There are also low-tech sliding charts, reminiscent of a slide rule, that work from your first expected frost date (for fall). There are many interactive tools. I think the ones that calculate your planting dates from your zip code are especially convenient.

My local Master Gardener Planting Guide is a pretty reliable. It seems strange to be planting Brussels Sprouts when the temperatures are so high, but if we want a crop, we are nearing the end of the planting season here. I have never been successful with Brussels sprouts here, but I know people who have been.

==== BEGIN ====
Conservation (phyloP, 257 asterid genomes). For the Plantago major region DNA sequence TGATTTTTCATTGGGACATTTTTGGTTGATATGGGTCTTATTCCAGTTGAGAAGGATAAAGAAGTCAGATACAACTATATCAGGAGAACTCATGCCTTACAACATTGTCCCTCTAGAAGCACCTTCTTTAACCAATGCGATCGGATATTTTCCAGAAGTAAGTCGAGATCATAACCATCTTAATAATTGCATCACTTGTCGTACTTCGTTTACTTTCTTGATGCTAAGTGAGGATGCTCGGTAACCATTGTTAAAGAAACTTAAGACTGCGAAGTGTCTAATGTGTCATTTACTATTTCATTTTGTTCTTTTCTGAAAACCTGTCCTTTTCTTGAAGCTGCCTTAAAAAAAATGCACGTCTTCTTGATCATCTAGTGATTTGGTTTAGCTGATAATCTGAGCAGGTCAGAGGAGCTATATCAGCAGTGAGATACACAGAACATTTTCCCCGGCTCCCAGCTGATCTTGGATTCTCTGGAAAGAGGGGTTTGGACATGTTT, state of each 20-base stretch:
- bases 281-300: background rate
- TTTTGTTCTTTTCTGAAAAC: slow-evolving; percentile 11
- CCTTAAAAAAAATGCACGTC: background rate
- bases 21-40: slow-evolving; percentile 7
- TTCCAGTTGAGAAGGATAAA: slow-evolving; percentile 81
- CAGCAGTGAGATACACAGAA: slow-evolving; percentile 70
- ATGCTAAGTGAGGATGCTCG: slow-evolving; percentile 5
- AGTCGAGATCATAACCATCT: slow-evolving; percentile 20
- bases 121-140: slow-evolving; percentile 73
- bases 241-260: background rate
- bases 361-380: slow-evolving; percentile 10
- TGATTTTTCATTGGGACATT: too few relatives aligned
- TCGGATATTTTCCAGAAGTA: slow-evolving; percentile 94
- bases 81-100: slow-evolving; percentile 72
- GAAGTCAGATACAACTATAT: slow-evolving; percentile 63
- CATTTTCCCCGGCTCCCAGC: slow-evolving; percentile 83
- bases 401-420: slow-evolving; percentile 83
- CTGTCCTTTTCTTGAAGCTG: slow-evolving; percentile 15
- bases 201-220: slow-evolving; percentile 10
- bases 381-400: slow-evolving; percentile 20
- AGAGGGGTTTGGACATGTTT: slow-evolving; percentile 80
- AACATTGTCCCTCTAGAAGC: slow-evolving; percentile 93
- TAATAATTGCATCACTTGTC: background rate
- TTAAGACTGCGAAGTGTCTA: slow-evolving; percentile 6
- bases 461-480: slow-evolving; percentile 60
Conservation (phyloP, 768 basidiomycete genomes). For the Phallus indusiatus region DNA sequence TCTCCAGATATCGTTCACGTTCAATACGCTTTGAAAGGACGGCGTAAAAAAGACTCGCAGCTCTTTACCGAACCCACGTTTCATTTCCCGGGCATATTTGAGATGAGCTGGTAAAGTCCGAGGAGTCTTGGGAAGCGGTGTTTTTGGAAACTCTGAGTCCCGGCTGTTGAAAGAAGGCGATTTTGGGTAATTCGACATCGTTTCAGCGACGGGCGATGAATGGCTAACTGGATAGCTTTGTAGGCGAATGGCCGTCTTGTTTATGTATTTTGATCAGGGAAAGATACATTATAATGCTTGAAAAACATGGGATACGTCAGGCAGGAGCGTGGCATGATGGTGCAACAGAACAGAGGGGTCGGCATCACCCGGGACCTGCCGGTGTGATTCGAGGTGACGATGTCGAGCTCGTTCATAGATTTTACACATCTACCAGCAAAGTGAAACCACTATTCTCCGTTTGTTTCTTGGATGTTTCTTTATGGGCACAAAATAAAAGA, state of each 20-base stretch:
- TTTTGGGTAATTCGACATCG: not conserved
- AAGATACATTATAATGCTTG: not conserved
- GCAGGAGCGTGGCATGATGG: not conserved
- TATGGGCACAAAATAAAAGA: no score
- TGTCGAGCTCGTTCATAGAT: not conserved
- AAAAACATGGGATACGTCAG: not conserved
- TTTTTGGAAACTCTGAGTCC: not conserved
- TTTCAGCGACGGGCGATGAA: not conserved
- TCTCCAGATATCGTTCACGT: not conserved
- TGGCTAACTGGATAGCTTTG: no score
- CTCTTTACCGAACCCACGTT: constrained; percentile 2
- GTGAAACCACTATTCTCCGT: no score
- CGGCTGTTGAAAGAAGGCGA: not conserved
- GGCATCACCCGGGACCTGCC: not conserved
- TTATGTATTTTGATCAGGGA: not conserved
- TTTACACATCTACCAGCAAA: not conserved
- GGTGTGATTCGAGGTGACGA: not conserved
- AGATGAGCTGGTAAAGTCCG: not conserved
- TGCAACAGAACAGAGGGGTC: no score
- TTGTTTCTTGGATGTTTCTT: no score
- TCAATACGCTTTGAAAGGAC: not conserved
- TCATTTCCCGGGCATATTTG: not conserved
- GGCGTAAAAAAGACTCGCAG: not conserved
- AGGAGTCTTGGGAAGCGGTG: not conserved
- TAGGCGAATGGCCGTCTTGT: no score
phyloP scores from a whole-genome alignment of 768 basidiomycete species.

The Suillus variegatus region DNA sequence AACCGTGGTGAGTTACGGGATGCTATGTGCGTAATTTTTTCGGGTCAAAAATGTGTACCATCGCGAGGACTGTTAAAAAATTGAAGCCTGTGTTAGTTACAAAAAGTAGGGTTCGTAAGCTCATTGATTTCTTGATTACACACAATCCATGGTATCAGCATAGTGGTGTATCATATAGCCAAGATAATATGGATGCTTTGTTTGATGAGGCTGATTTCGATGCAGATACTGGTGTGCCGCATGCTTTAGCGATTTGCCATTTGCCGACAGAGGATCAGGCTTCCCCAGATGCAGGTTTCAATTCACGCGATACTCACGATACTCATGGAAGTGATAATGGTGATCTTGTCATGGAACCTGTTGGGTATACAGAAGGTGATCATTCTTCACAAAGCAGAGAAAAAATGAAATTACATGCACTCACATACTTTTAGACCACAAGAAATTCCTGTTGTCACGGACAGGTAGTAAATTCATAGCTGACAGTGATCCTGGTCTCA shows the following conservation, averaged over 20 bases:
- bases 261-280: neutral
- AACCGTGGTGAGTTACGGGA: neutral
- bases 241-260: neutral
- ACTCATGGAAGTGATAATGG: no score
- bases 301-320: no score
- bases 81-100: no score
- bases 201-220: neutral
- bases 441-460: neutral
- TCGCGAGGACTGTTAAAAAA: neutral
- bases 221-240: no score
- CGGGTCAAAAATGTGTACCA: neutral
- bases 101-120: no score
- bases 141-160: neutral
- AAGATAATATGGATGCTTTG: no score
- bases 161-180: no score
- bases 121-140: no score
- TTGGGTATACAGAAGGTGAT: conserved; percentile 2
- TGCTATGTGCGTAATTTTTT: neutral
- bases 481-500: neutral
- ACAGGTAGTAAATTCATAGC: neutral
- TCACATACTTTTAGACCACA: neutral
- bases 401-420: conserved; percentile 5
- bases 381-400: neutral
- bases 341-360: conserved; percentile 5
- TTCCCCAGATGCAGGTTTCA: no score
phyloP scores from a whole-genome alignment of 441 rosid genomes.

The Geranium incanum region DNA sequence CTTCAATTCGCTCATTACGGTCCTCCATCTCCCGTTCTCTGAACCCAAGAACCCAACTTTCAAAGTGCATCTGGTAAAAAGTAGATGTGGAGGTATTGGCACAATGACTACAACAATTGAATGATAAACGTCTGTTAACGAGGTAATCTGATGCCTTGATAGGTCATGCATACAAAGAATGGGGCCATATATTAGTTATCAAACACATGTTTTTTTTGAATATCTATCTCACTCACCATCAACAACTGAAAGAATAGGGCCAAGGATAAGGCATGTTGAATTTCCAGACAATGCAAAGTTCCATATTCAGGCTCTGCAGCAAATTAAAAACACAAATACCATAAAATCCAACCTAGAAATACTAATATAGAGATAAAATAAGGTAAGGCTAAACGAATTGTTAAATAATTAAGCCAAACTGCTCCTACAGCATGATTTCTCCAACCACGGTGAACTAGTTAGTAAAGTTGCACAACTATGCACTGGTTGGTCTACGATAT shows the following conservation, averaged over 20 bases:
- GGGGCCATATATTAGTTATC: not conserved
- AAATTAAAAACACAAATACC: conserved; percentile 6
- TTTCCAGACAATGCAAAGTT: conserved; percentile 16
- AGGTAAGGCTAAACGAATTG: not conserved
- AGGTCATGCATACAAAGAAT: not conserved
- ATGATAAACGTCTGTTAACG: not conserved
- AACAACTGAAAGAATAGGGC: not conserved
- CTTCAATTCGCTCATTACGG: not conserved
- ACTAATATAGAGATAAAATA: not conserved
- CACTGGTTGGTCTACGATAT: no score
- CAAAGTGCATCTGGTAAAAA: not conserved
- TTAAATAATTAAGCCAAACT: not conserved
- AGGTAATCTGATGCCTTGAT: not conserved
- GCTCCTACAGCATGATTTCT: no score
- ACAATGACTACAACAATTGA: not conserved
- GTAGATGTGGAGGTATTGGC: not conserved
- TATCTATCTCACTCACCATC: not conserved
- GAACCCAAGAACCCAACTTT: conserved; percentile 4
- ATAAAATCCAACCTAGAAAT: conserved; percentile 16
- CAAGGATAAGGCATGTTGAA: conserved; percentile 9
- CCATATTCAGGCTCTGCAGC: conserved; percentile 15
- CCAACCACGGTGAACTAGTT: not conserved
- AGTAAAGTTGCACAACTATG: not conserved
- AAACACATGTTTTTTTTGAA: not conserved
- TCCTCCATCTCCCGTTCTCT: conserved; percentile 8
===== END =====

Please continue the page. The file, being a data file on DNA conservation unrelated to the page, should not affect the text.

Sometimes it is possible to get lucky here with a few summer squashes or cucumbers planted in August. You may have to learn things like this from an old-timer. My Master Gardener planting guide does not include a fall season for these veggies. I generally start these indoors and plant them out as soon as they emerge. It is important to choose cultivars adapted to fall conditions.

The Master Gardener's Planting Guide also does not show a fall bean-planting season, but there is one. It is something of a risk, but if the weather cooperates, beans may be tastier than they are if the weather heats up too fast after spring planting.